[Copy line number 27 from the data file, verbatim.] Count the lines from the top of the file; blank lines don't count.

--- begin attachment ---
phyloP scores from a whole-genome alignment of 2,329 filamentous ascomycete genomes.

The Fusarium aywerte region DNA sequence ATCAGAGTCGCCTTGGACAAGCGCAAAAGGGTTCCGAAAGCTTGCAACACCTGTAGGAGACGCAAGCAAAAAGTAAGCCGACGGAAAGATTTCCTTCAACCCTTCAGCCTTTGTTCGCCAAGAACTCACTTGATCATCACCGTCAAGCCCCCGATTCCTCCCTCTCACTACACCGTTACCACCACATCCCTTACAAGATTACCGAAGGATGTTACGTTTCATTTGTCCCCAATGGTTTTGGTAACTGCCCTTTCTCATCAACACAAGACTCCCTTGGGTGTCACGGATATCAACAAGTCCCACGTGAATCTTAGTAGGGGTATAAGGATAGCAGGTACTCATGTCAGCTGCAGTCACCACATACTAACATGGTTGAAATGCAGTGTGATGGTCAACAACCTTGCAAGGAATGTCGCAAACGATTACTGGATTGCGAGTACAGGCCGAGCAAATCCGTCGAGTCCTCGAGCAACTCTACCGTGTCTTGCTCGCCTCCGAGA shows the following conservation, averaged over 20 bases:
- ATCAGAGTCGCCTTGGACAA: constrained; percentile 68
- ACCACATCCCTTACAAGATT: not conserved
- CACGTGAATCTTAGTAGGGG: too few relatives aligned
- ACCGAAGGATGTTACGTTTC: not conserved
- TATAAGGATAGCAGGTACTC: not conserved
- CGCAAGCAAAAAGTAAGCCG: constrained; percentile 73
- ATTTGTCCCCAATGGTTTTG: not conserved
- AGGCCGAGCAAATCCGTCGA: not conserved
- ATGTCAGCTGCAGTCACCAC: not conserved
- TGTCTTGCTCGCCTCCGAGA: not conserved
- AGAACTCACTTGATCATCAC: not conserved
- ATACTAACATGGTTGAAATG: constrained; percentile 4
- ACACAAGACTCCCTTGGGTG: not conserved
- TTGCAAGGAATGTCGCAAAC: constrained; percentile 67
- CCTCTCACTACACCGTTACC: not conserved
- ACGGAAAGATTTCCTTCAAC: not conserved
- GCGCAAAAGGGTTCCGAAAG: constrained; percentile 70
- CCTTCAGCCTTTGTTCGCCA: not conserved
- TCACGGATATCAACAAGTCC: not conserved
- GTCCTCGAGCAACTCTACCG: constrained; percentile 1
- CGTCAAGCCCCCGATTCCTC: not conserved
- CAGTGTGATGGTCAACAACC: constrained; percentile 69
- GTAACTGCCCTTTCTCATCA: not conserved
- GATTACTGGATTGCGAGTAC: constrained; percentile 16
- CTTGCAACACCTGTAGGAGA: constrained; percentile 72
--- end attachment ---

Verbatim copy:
- CTTGCAACACCTGTAGGAGA: constrained; percentile 72